always grown up with music in my life.
My father, a Toronto musician, always played jazz music at home.
In my early years, I'd spend some days listening to Sharon Lois
and Bram records; on other occasions, I heard the tunes of Benny
Goodman, Artie Shaw, Tony Scott, Charlie Parker, Spike Jones,
and Art Blakey and The Jazz Messengers. Also, my mother has always
harboured a love for music; however, her tastes gravitated towards
soft rock artists from the 50's, 60's and 70's like Johnny Mathis
and Harry Chapin. Occasionally, she played the music of Barbra
Streisand, and I endured these sessions with humour and grace.
our very own cocktail king & personality behind
in my seventh grade year, I played the trombone in both classical
concert and stage jazz bands. Despite a traumatizing incident
at the Carleton School Board in Grade 8 (you'll just have to
ask me about that after a few drinks), I have always enjoyed
playing in bands. Many of my music teachers introduced me to
a wide array of bands and musical genres. In fact, Jim Smith
at Greenbank Public School introduced me to Abbey Road and Sgt.
Pepper. In spite of my musical interests, I was never keen on
singing in school. One day in 1993, an epiphany occurred when
our stage band conductor, Geoff Linklater, crooned a few ballads:
I realized that singing could be a calling.
introduction to karaoke came at the tender age of 12 on a spring
day at The Rideau Centre. The facility set up a booth that allowed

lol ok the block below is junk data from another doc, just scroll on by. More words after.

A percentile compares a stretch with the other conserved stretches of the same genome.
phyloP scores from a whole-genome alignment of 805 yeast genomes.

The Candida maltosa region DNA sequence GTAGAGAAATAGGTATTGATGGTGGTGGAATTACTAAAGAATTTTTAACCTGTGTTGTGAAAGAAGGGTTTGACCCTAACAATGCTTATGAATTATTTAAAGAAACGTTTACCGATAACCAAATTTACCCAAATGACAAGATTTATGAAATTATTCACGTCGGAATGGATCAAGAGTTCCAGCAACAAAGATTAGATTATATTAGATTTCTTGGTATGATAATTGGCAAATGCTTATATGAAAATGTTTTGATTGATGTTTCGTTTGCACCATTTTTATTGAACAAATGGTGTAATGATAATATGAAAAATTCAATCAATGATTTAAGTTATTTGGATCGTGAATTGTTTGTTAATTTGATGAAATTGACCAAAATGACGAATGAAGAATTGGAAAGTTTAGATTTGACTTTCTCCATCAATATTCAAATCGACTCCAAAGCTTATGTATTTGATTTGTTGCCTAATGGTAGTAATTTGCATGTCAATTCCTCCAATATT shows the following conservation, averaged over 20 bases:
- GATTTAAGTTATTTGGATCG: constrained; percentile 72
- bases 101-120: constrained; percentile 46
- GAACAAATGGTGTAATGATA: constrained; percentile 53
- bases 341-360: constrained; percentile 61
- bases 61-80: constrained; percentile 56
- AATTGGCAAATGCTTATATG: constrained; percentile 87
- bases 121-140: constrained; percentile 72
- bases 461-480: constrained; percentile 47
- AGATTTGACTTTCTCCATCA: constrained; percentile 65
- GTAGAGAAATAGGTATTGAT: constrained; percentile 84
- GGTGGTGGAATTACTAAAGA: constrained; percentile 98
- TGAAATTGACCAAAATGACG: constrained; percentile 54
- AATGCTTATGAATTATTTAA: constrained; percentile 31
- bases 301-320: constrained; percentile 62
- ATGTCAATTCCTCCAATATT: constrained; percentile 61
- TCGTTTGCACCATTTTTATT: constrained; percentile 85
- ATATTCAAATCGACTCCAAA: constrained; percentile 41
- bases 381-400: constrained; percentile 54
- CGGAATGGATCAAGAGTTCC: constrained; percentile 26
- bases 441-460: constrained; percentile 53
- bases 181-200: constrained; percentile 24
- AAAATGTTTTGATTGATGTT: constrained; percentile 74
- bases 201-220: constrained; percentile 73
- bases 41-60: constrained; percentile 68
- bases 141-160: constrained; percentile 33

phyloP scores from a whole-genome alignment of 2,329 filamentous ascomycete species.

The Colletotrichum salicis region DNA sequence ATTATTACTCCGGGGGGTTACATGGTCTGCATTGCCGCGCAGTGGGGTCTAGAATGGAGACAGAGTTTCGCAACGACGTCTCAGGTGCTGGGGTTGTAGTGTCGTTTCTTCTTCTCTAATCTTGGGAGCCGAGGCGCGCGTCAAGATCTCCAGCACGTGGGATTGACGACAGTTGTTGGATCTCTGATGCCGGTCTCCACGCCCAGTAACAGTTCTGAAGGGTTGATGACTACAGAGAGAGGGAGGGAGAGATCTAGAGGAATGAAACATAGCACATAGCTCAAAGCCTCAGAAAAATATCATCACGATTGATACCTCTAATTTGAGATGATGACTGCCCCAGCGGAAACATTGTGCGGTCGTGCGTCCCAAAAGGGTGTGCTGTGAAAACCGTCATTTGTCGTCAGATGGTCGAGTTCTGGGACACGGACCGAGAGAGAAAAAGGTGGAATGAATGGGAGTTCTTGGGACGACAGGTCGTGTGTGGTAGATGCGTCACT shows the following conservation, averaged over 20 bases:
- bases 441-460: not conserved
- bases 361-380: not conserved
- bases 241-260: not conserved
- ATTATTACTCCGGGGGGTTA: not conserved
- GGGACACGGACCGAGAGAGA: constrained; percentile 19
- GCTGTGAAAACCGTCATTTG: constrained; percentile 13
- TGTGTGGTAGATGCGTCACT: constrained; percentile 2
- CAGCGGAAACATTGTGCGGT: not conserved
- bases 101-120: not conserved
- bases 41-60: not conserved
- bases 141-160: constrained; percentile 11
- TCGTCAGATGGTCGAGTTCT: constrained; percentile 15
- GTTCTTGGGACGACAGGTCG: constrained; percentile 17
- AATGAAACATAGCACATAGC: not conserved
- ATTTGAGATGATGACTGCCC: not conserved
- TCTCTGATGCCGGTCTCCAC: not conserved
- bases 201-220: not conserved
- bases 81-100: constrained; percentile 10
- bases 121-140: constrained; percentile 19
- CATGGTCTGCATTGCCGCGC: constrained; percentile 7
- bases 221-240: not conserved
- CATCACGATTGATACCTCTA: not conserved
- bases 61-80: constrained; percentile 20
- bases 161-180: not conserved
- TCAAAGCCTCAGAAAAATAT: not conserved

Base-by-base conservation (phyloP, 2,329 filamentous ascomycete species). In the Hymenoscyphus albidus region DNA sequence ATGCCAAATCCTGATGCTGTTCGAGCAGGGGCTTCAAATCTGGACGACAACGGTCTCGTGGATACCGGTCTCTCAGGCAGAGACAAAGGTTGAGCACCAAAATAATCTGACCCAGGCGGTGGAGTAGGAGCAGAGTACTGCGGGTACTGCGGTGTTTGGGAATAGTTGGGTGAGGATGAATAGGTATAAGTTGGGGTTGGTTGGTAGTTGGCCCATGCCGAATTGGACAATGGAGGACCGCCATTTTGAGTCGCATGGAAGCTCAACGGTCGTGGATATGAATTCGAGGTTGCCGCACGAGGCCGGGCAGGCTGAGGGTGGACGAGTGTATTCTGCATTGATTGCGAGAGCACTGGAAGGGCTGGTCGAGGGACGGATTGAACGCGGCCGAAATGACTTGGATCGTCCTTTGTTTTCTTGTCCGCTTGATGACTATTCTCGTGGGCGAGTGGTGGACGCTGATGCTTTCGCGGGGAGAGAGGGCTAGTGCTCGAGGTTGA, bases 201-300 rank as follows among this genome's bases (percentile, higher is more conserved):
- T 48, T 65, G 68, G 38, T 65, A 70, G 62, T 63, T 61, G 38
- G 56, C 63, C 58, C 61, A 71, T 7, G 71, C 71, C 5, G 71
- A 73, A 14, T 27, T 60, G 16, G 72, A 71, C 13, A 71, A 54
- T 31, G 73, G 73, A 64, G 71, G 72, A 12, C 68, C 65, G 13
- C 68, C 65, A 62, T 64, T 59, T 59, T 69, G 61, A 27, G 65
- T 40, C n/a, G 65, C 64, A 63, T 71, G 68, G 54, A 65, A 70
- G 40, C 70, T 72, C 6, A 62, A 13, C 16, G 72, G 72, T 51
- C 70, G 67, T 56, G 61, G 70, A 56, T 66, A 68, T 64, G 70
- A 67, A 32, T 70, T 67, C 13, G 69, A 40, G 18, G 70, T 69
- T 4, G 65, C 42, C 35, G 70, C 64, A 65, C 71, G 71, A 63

people to sing a song and record it on a cassette. At the time,
12" laser discs with lyrics were unknown; singers were
handed a lyric sheet as the staff hoped for the best. I decided
to try Billy Joel's Uptown Girl. I massacred the song by singing
a verse that didn't belong, and created further damage as my
voice cracked while singing a line. Despite these technical
errors, the people running the booth still thought it was good
and played it for everyone else to hear. Surprisingly, the crowd
didn't laugh at me- in fact, they kindly applauded my efforts.
My first karaoke bar experience occurred in Montreal in the
summer of 1993, at a club that boasted the perfect mix of atmosphere,
alcohol, and good singers. Ever since then, I've been a karaoke
slut. When I entered college in 1994, I enrolled in radio broadcasting
courses that further stimulated my interest in the concept of
stage performance. As the years went by, I sang more, and my
singing improved. In the summer of 1997, I won a prize for best
rookie in a karaoke contest, and in 2001, I cleaned up with
3 awards at the First Annual, and only, PMS awards at The Polo
first met Dog and Pony at the Polo Lounge in January 2002. I
am not sure what initially drew me to them; perhaps it was their
HUGE song library or their gold lamé table cover. Regardless,
I am still a big fan, and I endeavour to expand my repertoire
and discover neat fabrics too. I've always admired Dog and Pony's
ability to work a room and inspire confidence in reluctant singers.
They truly have brought a sense of community, camaraderie, and
friendship to the world of karaoke, and I am proud to associate
with their efforts.